|Fred Van Hove and Roger Turner duo, Cafe Oto
Drawing by Geoff Winston. © 2015. All Rights Reserved
Fred Van Hove and Roger Turner
(Cafe Oto, 7th December 2015; review and drawing by Geoff Winston)
In a sublime masterclass of invention and improvised interaction at Cafe Oto, Belgian pianist Fred Van Hove and master percussionist Roger Turner delivered the profoundly complex with a truly elegant touch.
As one commentator has put it, Van Hove is one of ‘The Holy Trinity of the European avant-garde’, having performed extensively in an explosive, unstoppable trio with Peter Brötzmann and Han Bennink in the 70s, which made around a dozen records, and were beautifully captured on video in 1974 in Hannover, as well as numerous solo and collaborative ventures.
His solo performance in 1971 still sounds remarkably fresh and conveys a sense of the unique style, creativity and technical accomplishment which he brought to this very rare outing at London’s Cafe Oto, with Turner, following their inaugural duo concert the previous night in Brussels.
In two engrossing sets bursting with invention, Van Hove’s powerful, yet softly understated approach perfectly complemented Turner’s vividly coloured pyrotechnics. Always thinking ahead, Van Hove generated layers of mellifluous, expressive keyboard patterning and imposed a near-symphonic structure on his wide-ranging peregrinations to which Turner responded with dazzlingly articulated punctuation as he drew on an arsenal of split-second, expressive responses oozing tactility, delicacy and ingenuity.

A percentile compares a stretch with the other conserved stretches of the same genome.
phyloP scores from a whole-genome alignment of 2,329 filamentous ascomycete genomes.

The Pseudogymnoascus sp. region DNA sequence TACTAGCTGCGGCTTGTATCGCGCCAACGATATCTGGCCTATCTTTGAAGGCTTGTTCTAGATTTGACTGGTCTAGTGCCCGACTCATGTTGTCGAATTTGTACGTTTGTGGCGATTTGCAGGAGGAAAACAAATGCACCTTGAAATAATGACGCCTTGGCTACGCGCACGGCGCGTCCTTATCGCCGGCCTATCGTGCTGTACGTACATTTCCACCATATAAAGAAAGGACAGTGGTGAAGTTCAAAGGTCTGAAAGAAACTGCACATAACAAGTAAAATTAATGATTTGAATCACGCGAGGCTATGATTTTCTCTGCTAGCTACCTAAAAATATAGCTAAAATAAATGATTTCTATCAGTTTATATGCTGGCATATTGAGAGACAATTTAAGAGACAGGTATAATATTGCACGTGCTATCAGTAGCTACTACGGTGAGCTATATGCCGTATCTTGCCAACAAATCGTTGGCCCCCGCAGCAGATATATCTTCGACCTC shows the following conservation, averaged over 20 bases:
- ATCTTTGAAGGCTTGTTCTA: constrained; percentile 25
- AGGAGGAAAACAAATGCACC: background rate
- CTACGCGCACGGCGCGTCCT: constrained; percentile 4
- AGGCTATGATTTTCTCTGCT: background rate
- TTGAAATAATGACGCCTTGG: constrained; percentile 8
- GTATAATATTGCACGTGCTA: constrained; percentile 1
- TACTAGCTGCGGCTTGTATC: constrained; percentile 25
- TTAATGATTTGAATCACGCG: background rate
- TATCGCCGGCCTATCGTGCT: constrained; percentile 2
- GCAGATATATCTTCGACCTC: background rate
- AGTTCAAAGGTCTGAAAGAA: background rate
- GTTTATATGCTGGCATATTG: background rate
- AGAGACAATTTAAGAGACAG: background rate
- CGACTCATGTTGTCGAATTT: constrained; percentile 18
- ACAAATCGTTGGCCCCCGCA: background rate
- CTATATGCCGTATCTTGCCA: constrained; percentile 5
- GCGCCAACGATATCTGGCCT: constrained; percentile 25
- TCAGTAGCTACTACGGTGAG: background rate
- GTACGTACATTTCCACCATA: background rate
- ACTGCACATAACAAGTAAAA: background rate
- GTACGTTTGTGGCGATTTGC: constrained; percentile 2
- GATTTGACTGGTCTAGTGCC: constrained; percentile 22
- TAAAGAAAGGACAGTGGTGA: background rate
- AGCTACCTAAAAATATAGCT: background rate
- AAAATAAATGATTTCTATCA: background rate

Whilst hinting at melodic discourse, summoning up ghosts of songs and symphonies without title, Van Hove’s explorations were much more about a lifetime of engagement with the piano and the very nature of the piano itself. Van Hove skilfully camouflaged the physical demands of his keyboard work, all washes, shaded swathes and intricate runs, with Turner, the blacksmith inventor, reading the signs to a tee, hitting metal with ear-ringing intent, and dragging hand cymbals over skins to induce animal-esque calls.
And there was genuine encore – Turner had already donned his jacket before they realised they had to return to the stage, in response to the audience demand, to complete a dramatic, mesmerising performance, one of the outstanding concerts of the year; and Cafe Oto are again to be complemented on hosting a concert of such a high calibre as part of their tremendous Autumn/Winter 2015 programme.
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